Bill Marler, a personal injury and products liability attorney with the Seattle law firm Marler Clark, has been litigating foodborne illness cases since an E. coli O157:H7 outbreak was linked to Jack in the Box restaurants in 1993. The Web site for Marler Clark asserts that all the lawyers at the firm are “the catalyst behind print and broadcast news stories about [food safety] topics” (Anonymous, 2008a). As host to Marler Blog (www.marlerblog.com) and dozens of other blogs, Marler “provide[s] commentary on food poisoning outbreaks and litigation” (Marler Blog, 2008). He understands the significance of providing commentary on newsworthy food safety events, rather than simply re-telling them. Marler recognizes the need for improvements in the safety of the food supply and that he can be an instrument of change in that area. “The most important thing,” Marler claims, “is to use that advocacy platform—which is your blog and the Internet—to be a change agent” (LaGatta, 2007).
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An Example: barfblog.com
Barfblog.com operates on the philosophy that to be effective in compelling audiences to change practices, food safety messages should be rapid, reliable, relevant, and repeated. Barfblog.com posts are based on media coverage or personal experiences, grounded in scientific research, and saturated with the recurring theme of food safety culture—a set of values wherein food safety risks are openly identified, discussed, and addressed. The blog initially went online in fall 2005. Software issues, a lack of focus, and excessive spam eventually lead to reconsideration and consolidation, and a revised barfblog.com was launched in May 2007.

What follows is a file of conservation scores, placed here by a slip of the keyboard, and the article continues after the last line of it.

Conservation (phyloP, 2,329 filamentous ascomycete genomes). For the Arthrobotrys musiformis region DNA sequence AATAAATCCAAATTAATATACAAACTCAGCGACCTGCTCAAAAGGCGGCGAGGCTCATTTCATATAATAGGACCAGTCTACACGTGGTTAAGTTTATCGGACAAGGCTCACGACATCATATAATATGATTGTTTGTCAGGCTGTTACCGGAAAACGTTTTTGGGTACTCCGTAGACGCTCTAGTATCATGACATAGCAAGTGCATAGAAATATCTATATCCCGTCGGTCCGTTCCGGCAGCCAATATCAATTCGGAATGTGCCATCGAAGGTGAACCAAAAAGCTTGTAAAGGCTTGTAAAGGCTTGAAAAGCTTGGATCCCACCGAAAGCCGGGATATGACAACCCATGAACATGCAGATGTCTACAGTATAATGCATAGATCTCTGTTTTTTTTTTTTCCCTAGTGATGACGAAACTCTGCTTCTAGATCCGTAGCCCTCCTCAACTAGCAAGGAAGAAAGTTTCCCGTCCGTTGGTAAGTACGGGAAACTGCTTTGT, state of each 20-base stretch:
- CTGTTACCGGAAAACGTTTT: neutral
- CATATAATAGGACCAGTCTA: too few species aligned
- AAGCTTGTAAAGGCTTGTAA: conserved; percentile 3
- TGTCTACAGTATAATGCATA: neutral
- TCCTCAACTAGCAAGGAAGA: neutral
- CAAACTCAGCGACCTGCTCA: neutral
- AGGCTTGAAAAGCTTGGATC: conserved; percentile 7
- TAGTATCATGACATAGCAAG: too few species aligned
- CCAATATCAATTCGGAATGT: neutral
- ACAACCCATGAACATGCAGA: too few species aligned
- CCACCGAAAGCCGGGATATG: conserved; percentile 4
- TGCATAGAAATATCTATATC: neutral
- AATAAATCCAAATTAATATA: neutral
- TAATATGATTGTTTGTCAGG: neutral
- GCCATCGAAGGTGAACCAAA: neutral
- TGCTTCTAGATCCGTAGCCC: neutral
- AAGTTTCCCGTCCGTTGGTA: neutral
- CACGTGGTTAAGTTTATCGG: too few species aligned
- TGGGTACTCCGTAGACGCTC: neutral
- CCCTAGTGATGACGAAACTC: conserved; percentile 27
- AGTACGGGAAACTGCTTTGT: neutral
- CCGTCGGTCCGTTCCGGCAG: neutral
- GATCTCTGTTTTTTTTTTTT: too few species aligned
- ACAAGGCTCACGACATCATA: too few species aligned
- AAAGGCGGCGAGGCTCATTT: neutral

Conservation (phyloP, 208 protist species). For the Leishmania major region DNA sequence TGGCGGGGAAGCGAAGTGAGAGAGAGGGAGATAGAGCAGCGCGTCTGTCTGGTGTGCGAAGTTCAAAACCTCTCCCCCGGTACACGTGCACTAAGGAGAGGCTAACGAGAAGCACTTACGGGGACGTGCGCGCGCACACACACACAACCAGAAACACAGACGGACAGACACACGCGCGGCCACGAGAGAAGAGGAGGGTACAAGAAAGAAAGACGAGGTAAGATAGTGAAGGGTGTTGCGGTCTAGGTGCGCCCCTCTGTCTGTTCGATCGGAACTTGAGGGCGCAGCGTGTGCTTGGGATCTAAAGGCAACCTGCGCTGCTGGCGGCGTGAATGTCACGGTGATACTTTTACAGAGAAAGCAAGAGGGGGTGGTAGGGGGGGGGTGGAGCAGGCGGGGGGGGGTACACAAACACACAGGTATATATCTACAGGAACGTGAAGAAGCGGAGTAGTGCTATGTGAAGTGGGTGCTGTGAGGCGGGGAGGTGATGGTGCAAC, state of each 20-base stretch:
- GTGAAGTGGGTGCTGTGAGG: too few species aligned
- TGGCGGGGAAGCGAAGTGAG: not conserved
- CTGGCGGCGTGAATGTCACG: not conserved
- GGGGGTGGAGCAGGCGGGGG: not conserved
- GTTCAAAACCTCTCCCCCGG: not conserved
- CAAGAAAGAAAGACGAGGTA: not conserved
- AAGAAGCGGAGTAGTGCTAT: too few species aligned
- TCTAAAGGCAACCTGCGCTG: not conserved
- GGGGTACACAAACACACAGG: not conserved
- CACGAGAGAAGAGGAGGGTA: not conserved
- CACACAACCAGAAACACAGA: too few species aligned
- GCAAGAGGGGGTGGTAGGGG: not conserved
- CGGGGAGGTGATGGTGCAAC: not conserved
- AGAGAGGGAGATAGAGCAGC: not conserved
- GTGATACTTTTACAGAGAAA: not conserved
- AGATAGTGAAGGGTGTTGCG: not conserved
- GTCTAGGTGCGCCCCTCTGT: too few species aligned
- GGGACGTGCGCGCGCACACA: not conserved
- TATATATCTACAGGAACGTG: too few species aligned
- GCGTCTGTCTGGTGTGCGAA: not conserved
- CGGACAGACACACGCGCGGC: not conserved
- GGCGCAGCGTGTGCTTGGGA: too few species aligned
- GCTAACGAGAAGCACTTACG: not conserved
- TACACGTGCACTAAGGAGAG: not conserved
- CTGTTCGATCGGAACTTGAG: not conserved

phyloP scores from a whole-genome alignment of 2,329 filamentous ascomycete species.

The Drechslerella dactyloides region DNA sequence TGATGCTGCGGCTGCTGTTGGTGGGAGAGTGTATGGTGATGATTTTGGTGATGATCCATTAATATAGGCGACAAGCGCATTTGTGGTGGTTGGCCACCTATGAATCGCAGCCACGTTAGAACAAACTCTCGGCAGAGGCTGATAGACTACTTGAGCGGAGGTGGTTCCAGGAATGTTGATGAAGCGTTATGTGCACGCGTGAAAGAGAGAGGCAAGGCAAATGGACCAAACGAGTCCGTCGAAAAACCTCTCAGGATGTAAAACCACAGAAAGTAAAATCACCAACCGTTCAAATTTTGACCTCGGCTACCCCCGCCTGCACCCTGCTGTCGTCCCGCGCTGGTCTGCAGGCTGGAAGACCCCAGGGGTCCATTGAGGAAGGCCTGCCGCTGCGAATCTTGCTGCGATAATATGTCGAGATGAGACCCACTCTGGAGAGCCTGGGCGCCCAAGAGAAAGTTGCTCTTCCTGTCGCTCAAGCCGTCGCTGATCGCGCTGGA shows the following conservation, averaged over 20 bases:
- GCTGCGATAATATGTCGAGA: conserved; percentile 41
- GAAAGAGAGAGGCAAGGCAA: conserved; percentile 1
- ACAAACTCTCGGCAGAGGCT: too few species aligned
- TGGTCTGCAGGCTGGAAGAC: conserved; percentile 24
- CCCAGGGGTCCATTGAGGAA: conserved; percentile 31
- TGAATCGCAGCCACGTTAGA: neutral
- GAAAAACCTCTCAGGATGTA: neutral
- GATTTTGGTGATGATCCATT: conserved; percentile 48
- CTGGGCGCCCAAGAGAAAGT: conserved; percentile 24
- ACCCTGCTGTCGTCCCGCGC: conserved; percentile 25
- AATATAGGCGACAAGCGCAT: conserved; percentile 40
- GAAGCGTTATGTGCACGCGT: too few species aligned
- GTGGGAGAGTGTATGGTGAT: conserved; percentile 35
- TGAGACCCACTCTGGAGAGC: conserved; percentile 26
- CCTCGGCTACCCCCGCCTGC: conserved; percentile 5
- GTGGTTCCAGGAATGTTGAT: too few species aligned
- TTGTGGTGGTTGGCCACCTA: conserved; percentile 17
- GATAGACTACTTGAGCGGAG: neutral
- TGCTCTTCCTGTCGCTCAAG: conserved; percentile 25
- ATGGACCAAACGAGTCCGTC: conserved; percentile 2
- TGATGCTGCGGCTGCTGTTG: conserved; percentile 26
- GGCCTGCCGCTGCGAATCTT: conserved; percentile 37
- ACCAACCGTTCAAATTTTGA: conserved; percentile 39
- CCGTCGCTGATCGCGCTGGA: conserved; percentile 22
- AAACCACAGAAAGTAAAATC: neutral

The site serves as a central location where affiliated researchers provide rapid and brief commentary about food safety issues that arise through news coverage of current events, as well as public discussion. The design of the blog and individual posts serve three distinct intentions: (1) to sufficiently entertain readers and encourage repeat visits; (2) to increase awareness of evidence-based food safety information; and (3) to effectively respond to readers’ interests gathered through active analysis of public search strategies and comments to previous posts. To date, posts with unique and timely information and those that mention celebrities are viewed most frequently.
Medeiros et al. (2001) assert that food safety messages should be aimed toward a specific audience. Most employed food handlers are under age 30 (52%), hold a high school diploma or less (65%), and only work part-time (on average, 24.8 hr/wk) with a relatively short job tenure (National Restaurant Assn., 2006). Food handlers who reflect these demographics likely would not seek out food safety information, nor may many of today’s consumers who prepare food at home. A Canadian survey conducted in 2006 found that those most likely to seek out food safety information had average education levels, lower than average household incomes, and were not the main person responsible for food preparation in their home (Ipsos-Reid Corp., 2006). Demographics that include most employed food handlers, however, are the same as many of North America’s Internet users. Though Americans who have attended college are more likely to use the Internet, in 2008, 63% of individuals with a high school diploma and 44% of those with less than a high school education reported accessing the Internet at home at least occasionally (Pew Internet, 2008). One-third of Canada’s Internet users are under age 35 (eMarketer, 2004). Messages on safe food handling require special consideration for these audiences that may not be actively seeking such information. Pop culture references and images are blended with food safety messages on barfblog.com to engage readers—both employed food handlers and consumers who handle food at home—who may be more interested in celebrity gossip than in food safety.